Outcomes following prenatal diagnosis of isolated persistent left superior vena cava


Durand I, Hazelzet T, Gillibert A, Parrod C, David N, ElYoussef F, Brehin AC, Barre E. Archives of Cardiovascular Disease 2022;115 (335-347. doi: 10.1016/j.acvd.2022.03.005.


Take Home Points:

  • Cardiac (in 42%) and extracardiac (in 37%) anomalies are common in the presence of PLSVC.
  • The outcome in cases with isolated PLSVC is very good, while the outcome of those with associated anomalies may be poor depending on the associated anomalies.

  • As associations are frequent, a thorough inspection of fetal anatomy is recommended when PLSVC is detected in the fetus.
  • In the presence of other anomalies, genetic testing should be considered. In this study, 5 % of all patients with PLSVC had aneuploidy, and 21% of patients with PLSVC and other anomalies were eventually diagnosed with a genetic disorder.
  • Postnatal echocardiography and a thorough physical examination is recommended in all newborns with prenatal diagnosis of PLSVC.

Commentary from Dr. Anna Tsirka (Hartford, CT, USA), section editor of Pediatric and Fetal Cardiology Journal Watch



The diagnosis of persistent LSVC (PLSVC) has been increasing since the introduction of the 3VT view into clinical practice. Most reports to date include only a small percentage of isolated PLSVC, and mostly PLSVC associated with other congenital heart disease.



This was a review of a prospective fetal echocardiography database at Rouen University Hospital from 2001 to 2018. The diagnosis of PLSVC was made in the 3VT view and confirmed in the long axis view. Other cardiac or extracardiac and genetic anomalies were recorded. Neonatal echocardiography, genetic test results and physical exam abnormal findings were also recorded in that database. Postnatal long term outcomes were obtained by chart review and phone call to the family.

Patients were divided in two groups: 1 with isolated PLSVC and 2 with other anomalies. Group 2 was subdivided: 2a with extracardiac anomalies, 2b with cardiac anomalies, 2cboth cardiac and extracardiac anomalies and 2d associated only with non-structural anomalies (increased nuchal cord, growth abnormalities, amniotic fluid disorders).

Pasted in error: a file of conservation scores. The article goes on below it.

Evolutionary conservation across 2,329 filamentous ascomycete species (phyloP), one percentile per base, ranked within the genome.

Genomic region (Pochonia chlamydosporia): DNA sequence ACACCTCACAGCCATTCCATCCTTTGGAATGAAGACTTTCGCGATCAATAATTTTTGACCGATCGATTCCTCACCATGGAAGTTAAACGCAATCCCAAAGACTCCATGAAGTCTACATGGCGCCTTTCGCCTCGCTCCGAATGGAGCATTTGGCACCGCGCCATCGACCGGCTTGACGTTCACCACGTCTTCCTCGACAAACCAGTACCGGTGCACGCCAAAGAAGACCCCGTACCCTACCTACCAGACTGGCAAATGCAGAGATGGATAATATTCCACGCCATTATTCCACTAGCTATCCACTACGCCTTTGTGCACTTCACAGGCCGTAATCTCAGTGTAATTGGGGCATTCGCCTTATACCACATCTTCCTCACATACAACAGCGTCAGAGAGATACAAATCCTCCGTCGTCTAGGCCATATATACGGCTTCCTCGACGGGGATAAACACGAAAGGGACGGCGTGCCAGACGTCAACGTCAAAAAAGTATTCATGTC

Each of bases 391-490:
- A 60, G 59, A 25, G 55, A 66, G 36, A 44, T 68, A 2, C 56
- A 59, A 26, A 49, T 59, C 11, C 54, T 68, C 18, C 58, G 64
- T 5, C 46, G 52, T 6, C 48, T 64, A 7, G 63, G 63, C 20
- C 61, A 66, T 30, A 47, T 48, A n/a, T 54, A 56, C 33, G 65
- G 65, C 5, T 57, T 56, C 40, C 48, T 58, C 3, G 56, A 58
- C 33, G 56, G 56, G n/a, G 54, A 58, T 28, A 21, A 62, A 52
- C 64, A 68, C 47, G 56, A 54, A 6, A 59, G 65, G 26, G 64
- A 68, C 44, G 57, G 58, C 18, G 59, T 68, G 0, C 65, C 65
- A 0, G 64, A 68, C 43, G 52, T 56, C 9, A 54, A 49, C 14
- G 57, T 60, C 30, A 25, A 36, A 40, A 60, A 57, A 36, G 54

Point estimates of survival curves and survival rates at 1, 5 and 10 years were estimated by the Kaplan-Meier method with censorship on last news.



256 cases of PLSVC were included. 2 cases referred for suspicion of PLSVC were excluded, as the diagnosis in one was an aberrant drainage of the umbilical vein into a dilated coronary sinus, and the other had a total anomalous pulmonary venous return (TAPVR) to the cs.

113 were thought to be isolated (group 1). Group 2 patients were referred at an earlier gestational age (24.4 vs 28.6 weeks).

Overtime, the number of diagnosed cases increased, as shown below in Figure 3 from 18 cases (period 2001—2006) to 65 cases (period 2013—2018) while the birth rate in the area decreased from about 23,000 to 20,000 live births/year.



A total of 108 patients (42%) were found to have cardiac defects, most commonly VSDs (25%), conotruncal anomalies, LVOT obstruction, univentricular hearts and AVSD. 13.5% of cardiac and extracardiac anomalies were missed prenatally but all those were benign, or correctable.

In group 1, there were 2 intrauterine deaths and no patient was diagnosed with a genetic disorder. 8.8% of group 1 patients were found to have a cardiac defect postnatally (9 patients with VSD, 1 with a bicuspid aortic valve).

21% of group 2 patients were found to have a genetic abnormality. Among group 2 patients, only 70.6% resulted in a live birth and there were an additional 11 deaths postnatally in follow up.

Table 7 shows the postnatal mortality by group. Group 1 patients had excellent long term outcome. Their outcome was much higher than the groups associated with extracardiac or non-structural anomalies.



Interestingly, the outcome of the 4/19 cases of PLSVC associated with only non-structural anomalies (Group 2d) was poor, with three deaths and one postnatal diagnosis of CHARGE syndrome. Therefore, non-structural anomalies (of growth or amniotic fluid) seem important to consider in the prenatal assessment and counseling.